One day was manifestly insufficient to deal with the contact dispute on 9 December 2005. It went part heard. I made an interim contact order and would refer to my reasons expressed in the judgment of that date. Although I could discern no good reason for supervision I acceded to its continuance as the case was not finally decided. However I appointed the father's mother as supervisor. I found her to be sound, responsible and reliable, fulfilling all the necessary qualifications needed by a supervisor. An added benefit would be that she and her husband as grandparents would have contact to the children and their Greek heritage would be promoted.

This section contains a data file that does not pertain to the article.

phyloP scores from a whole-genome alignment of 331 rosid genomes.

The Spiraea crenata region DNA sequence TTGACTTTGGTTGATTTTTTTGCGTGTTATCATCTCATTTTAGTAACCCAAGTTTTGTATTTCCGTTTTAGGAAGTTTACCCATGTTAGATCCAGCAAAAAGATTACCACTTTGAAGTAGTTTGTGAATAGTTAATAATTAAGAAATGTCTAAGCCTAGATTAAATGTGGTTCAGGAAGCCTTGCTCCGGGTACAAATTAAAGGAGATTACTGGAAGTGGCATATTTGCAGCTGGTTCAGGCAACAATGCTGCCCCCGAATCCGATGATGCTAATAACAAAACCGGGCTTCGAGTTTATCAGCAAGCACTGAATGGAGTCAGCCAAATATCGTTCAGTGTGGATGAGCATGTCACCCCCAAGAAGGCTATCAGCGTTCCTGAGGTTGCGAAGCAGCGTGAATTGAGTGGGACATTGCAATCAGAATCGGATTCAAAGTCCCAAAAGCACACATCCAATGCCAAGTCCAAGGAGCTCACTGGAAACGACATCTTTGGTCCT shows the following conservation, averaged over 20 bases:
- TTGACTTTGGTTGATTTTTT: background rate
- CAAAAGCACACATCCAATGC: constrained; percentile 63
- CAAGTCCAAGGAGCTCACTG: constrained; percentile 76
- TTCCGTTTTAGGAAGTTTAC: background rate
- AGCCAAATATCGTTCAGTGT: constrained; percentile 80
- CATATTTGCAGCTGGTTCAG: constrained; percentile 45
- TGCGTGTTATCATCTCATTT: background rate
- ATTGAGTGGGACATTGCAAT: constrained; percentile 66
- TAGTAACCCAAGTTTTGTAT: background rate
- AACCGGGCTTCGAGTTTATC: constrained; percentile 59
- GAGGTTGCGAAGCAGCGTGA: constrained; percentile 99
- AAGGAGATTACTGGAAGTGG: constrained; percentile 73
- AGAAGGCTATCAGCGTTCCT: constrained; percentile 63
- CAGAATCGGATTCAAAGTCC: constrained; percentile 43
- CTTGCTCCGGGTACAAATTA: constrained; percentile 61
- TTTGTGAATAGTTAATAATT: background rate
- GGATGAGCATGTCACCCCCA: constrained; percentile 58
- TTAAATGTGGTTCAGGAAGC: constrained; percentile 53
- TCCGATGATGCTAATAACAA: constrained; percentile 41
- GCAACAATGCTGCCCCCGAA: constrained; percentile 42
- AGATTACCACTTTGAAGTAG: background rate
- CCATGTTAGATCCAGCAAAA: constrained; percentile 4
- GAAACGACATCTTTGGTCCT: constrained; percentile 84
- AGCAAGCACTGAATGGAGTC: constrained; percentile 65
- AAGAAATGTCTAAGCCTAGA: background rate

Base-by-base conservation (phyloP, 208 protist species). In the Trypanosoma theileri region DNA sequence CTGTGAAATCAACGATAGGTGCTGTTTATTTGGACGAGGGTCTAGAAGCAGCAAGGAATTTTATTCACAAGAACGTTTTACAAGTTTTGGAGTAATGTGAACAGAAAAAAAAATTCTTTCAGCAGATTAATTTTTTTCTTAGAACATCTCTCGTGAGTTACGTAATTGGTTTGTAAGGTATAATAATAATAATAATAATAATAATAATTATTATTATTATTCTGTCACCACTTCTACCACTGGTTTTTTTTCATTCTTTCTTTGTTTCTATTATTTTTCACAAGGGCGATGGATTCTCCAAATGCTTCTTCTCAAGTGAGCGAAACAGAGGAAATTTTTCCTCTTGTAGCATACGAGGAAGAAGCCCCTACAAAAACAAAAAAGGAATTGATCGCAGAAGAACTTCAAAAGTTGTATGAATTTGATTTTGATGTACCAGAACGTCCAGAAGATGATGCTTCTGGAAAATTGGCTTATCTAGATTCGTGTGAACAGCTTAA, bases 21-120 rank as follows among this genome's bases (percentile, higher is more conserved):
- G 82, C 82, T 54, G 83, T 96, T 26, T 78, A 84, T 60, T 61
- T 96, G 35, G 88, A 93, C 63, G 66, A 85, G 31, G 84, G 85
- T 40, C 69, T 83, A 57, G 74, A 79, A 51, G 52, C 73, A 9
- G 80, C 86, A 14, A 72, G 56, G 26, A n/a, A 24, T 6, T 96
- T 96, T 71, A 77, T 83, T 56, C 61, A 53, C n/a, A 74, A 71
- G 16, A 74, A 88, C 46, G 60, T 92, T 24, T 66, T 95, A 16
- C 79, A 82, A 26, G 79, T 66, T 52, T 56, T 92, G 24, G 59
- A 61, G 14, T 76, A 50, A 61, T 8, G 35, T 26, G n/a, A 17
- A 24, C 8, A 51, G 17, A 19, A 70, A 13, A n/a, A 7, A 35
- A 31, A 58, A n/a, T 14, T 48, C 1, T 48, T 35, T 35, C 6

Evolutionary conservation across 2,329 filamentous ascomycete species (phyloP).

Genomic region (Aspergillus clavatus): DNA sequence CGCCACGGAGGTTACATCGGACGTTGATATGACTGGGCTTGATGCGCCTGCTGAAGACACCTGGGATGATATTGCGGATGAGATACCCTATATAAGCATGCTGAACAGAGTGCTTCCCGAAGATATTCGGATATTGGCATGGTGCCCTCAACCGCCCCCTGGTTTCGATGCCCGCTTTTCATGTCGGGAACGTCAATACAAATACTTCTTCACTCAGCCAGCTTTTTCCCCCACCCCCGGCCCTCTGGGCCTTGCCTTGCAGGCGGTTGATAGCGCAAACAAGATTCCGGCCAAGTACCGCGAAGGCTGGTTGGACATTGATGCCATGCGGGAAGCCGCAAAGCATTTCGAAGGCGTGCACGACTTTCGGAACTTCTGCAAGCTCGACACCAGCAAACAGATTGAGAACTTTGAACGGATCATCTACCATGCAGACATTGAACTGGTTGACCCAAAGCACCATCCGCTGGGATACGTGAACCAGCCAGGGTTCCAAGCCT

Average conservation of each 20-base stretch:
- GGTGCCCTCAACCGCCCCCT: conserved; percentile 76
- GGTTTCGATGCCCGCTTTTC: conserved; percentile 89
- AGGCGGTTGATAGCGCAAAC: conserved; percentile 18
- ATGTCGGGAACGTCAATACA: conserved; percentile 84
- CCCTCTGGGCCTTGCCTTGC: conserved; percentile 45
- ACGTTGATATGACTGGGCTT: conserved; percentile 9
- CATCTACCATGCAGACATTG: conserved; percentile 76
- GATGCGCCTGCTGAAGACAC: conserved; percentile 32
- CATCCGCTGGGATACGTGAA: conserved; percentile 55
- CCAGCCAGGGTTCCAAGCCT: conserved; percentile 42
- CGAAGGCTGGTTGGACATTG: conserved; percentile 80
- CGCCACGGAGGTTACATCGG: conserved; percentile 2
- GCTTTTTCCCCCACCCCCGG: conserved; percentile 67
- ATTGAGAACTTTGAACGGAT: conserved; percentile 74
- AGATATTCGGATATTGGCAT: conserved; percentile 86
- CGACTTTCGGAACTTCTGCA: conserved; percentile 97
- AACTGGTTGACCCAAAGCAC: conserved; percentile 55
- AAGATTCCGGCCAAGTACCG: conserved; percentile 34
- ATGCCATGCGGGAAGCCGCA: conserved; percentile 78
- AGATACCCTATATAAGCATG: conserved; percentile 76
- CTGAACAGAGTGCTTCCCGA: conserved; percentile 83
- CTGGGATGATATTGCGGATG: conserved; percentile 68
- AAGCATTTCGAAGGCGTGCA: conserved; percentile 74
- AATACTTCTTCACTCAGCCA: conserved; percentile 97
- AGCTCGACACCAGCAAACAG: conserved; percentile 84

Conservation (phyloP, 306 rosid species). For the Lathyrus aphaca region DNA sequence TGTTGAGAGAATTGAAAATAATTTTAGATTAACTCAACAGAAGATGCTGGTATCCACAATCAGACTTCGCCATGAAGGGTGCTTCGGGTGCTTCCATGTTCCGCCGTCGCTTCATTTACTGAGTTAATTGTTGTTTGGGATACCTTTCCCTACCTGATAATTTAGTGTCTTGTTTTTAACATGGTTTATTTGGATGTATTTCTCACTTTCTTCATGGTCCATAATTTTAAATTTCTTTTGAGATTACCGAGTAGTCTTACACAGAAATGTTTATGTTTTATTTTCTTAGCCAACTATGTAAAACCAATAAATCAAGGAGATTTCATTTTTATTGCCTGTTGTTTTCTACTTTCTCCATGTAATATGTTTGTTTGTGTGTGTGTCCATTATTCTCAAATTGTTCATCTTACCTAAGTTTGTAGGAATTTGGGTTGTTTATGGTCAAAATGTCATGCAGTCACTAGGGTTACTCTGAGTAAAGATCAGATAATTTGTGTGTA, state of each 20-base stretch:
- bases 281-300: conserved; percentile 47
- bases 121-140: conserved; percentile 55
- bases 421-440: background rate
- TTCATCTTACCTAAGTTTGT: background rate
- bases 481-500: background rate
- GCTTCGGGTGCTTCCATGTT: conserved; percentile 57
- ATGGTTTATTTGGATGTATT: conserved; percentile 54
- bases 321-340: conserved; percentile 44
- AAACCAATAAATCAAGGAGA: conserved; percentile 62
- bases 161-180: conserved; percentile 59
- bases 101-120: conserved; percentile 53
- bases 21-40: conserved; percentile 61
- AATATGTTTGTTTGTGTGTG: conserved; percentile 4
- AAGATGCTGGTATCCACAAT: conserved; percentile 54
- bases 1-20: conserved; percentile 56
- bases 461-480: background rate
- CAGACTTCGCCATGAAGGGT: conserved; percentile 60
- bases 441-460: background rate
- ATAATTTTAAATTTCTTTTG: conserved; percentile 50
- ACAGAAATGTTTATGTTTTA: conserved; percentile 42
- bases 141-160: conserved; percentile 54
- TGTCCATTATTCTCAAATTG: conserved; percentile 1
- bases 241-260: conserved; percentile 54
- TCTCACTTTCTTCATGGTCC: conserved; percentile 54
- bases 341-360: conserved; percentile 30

The mother regarded this order as in effect removing the requirement of supervision. In her eyes supervision by the father's mother was no supervision at all. She therefore immediately moved to a position of defiance of my order. I described her various acts of defiance, non-compliance and strategic manoeuvring in my judgment of 20 July 2005. It is a sad fact that the effect of my order of 9 December 2005 has been to diminish the father's relationship with the children rather than to build it up to the level that I have determined is so vitally in the children's interests. I have had cause to wonder whether on 9 December 2005, given the mother's implacably hostile stance to normal contact,...